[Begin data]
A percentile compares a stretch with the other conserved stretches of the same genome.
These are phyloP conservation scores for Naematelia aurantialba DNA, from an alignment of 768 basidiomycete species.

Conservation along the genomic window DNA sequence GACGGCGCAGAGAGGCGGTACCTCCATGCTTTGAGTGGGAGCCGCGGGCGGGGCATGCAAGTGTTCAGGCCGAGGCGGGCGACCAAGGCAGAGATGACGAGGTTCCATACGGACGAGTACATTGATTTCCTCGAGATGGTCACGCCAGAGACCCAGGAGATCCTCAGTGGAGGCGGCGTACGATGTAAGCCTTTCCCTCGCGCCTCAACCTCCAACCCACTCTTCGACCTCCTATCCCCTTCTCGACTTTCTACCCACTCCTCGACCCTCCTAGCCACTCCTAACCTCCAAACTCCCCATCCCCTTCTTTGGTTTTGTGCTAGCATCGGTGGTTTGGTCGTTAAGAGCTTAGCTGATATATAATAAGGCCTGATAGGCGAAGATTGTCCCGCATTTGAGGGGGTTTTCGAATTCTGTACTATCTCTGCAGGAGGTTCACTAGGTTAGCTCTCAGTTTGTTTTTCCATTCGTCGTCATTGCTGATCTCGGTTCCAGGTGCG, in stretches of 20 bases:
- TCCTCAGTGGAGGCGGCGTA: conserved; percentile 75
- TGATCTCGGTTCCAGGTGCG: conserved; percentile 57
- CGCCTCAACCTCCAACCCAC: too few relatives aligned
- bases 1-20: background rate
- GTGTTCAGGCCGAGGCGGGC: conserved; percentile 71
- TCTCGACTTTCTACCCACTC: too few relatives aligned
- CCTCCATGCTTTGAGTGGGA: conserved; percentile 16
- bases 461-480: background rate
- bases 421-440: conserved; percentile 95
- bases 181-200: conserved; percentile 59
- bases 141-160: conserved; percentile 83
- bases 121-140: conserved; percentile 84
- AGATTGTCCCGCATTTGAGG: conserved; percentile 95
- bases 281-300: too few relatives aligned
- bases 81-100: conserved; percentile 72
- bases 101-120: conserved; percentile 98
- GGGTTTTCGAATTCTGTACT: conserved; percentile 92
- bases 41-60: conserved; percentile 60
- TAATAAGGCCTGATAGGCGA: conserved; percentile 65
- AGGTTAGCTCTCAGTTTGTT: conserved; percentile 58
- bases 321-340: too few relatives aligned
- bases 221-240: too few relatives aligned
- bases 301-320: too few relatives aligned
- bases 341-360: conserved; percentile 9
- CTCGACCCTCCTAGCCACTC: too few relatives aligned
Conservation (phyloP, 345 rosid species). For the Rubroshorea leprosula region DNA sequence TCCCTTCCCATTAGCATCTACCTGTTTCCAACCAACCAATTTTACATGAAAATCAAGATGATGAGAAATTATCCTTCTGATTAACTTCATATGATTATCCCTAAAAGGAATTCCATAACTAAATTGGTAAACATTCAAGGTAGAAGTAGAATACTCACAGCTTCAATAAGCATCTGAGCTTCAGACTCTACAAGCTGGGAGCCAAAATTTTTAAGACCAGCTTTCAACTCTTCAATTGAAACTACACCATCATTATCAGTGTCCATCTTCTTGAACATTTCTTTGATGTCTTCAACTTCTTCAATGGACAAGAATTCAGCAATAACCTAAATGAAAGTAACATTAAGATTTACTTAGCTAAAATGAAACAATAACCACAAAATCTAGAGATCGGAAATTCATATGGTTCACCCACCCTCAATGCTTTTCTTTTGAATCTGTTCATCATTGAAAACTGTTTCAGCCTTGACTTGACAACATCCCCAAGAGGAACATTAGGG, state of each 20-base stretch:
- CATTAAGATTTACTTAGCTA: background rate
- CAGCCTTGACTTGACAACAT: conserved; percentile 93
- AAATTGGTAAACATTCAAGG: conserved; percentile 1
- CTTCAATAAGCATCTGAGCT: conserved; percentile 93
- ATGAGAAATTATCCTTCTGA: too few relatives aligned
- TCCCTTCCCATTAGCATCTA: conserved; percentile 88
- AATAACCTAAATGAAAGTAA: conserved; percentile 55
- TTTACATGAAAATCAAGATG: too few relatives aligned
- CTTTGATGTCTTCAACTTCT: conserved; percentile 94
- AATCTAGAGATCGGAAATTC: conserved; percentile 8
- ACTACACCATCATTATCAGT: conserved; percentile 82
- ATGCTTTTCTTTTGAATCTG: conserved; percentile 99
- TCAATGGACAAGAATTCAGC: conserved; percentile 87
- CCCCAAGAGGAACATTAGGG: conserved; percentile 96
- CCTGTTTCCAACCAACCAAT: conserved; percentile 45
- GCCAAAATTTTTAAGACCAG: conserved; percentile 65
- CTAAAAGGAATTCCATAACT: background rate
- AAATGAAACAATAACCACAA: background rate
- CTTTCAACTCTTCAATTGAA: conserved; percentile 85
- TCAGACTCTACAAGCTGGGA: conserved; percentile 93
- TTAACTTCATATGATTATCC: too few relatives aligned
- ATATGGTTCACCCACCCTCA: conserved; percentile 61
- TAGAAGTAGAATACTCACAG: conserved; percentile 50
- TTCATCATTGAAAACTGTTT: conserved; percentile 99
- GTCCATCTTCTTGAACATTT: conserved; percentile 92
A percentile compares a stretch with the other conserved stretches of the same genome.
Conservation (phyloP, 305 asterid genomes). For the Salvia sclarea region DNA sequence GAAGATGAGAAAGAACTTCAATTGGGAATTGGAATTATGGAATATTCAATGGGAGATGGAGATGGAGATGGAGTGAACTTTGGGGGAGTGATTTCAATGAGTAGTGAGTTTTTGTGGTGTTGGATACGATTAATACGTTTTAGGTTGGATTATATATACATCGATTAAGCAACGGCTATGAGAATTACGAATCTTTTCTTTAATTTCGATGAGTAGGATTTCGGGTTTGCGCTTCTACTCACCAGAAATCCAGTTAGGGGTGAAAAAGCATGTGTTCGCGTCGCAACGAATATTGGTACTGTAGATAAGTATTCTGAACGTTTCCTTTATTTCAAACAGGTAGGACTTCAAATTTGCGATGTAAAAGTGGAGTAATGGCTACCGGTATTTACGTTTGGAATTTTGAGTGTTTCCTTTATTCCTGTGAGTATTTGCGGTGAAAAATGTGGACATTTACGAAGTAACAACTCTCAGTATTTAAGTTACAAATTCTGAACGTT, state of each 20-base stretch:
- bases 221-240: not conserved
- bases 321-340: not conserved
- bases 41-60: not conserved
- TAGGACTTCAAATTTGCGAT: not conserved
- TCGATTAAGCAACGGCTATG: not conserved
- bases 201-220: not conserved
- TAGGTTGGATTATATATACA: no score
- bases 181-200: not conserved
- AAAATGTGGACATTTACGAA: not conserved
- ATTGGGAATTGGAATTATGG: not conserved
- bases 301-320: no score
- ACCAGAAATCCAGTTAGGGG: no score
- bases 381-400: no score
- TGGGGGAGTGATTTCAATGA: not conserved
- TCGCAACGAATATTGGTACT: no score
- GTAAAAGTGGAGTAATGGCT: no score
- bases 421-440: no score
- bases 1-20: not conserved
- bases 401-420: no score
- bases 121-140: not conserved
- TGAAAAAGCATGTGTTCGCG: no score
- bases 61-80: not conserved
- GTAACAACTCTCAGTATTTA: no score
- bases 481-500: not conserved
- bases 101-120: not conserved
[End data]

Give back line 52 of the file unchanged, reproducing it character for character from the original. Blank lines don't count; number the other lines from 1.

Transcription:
- TAGAAGTAGAATACTCACAG: conserved; percentile 50